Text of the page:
The prognostic value for the post-chemoradiation therapy (CRT) pathologic stage is uncertain. The purpose of this study was to compare the pathologic stage in patients undergoing esophagectomy with and without preoperative CRT for esophageal squamous cell carcinoma (ESCC). This study retrospectively reviewed the data from 2151 patients with ESCC who underwent esophagectomy with or without preoperative CRT between 2008 and 2011 in Taiwan. Patients were divided into 2 groups. Group A consisted of patients treated with primary surgery without prior treatments (n=1301), and group B consisted of patients receiving preoperative CRT followed by esophagectomy (n=850). In group A, 679 patients received surgery alone, 92 received postoperative chemotherapy, 416 received postoperative chemoradiation therapy, and 114 received postoperative radiation therapy. In group A, the 3-year survival rates by pathologic stage were 82.2% for stage 0, 67.6% for stage I, 50.7% for stage II, 21.5% for stage III, and 14.8% for stage IV (P<.001). In group B, the 3-year survival rates of post-CRT pathologic stages 0, I, II, III, and IV were 59.4%, 46.0%, 40.3%, 19.1%, and 8.2%, respectively (P<.001). In multivariate analysis, the pathologic T, N, and M were all independent prognostic factors in both group A (esophagectomy alone) and B (CRT plus esophagectomy). The current, 7th edition of the esophageal TNM staging system could adequately stratify prognostic groups in patients with squamous cell carcinoma who were treated with preoperative CRT and esophagectomy.

Full access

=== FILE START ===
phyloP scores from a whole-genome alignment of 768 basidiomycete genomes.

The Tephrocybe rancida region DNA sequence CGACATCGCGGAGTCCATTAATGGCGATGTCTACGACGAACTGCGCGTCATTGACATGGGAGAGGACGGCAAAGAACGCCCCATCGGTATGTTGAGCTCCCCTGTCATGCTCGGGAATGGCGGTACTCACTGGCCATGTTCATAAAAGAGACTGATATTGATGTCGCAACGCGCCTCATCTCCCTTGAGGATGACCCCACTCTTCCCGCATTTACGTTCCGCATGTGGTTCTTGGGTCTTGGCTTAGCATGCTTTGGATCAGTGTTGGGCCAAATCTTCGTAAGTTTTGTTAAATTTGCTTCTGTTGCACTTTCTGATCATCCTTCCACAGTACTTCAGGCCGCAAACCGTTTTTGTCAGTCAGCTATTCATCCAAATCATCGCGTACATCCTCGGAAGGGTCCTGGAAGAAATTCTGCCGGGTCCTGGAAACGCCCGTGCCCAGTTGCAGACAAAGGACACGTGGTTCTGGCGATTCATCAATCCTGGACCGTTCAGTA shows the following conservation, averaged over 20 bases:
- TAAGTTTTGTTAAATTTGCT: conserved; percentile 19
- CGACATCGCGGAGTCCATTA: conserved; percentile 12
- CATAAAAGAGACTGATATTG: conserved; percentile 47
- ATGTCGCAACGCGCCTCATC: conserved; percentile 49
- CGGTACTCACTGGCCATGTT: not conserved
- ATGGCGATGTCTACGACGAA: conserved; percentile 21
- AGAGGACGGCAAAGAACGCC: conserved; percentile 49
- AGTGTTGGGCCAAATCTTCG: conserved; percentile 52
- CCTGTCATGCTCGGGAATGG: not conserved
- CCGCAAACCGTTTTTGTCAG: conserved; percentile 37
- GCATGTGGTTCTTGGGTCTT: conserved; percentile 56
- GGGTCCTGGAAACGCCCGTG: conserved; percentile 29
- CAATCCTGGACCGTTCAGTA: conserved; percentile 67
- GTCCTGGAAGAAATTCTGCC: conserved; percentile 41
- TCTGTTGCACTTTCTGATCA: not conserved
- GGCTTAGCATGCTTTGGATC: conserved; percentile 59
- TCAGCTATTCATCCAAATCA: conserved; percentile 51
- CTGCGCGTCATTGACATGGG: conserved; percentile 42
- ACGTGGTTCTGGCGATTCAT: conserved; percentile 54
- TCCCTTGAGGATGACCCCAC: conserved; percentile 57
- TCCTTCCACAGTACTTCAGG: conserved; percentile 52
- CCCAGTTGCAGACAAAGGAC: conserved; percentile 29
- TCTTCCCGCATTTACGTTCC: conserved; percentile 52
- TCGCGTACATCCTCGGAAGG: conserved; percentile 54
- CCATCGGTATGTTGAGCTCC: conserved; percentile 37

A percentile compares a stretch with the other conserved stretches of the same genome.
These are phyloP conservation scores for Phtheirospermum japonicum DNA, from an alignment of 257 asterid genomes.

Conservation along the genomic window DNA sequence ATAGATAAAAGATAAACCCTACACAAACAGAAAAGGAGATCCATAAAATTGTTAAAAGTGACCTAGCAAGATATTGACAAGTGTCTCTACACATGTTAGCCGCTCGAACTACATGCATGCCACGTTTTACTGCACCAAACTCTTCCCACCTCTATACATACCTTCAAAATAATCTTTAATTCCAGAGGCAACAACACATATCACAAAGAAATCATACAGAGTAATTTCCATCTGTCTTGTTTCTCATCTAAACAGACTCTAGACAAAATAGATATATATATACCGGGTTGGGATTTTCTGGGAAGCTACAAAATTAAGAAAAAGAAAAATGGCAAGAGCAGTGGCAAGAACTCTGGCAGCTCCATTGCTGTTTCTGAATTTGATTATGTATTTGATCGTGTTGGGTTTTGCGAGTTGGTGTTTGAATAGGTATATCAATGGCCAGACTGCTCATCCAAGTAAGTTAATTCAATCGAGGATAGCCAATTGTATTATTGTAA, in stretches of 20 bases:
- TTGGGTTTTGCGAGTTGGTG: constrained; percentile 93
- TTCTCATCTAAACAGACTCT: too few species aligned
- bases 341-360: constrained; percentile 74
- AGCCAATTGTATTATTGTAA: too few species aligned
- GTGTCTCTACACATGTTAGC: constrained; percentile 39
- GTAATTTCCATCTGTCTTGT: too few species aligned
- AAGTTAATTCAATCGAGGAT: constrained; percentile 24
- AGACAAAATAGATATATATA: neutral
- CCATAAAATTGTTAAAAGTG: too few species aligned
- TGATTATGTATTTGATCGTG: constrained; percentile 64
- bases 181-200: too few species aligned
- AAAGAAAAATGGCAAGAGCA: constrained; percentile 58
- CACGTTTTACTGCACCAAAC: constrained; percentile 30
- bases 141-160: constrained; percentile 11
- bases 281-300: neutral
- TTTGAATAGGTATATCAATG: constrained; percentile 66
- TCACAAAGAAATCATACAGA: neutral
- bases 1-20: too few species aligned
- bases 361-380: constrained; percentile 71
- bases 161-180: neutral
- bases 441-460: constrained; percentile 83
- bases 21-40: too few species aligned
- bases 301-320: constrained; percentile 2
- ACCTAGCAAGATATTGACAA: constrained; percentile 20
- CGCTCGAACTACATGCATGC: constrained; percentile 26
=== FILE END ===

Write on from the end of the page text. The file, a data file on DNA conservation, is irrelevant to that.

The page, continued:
Dong-Xu Qiu, Jian Li, Jin-Wei Zhang, Min-Feng Chen, Xiao-Mei Gao, Yong-Xiang Tang, Ye Zhang, Xiao-Ping Yi, Hong-ling Yin, Yu Gan, Gui-Lin Wang, Xiong-Bing Zu, Shuo Hu, and Yi Cai

Full access

Paul F. Engstrom, Juan Pablo Arnoletti, Al B. Benson III, Yi-Jen Chen, Michael A. Choti, Harry S. Cooper, Anne Covey, Raza A. Dilawari, Dayna S. Early, Peter C. Enzinger, Marwan G. Fakih, James Fleshman Jr., Charles Fuchs, Jean L. Grem, Krystyna Kiel, James A. Knol, Lucille A. Leong, Edward Lin, Mary F. Mulcahy, Sujata Rao, David P. Ryan, Leonard Saltz, David Shibata, John M. Skibber, Constantinos Sofocleous, James Thomas, Alan P. Venook, and Christopher Willett

Full access

Paul F. Engstrom, Juan Pablo Arnoletti, Al B. Benson III, Jordan D. Berlin, J. Michael Berry, Yi-Jen Chen, Michael A. Choti, Harry S. Cooper, Raza A. Dilawari, Dayna S. Early, Peter C. Enzinger, Marwan G. Fakih, James Fleshman Jr., Charles Fuchs, Jean L. Grem, James A. Knol, Lucille A. Leong, Edward Lin, Mary F. Mulcahy, Eric Rohren, David P. Ryan, Leonard Saltz, David Shibata, John M. Skibber, William Small Jr., Constantinos Sofocleous, James Thomas, Alan P. Venook, and Christopher Willett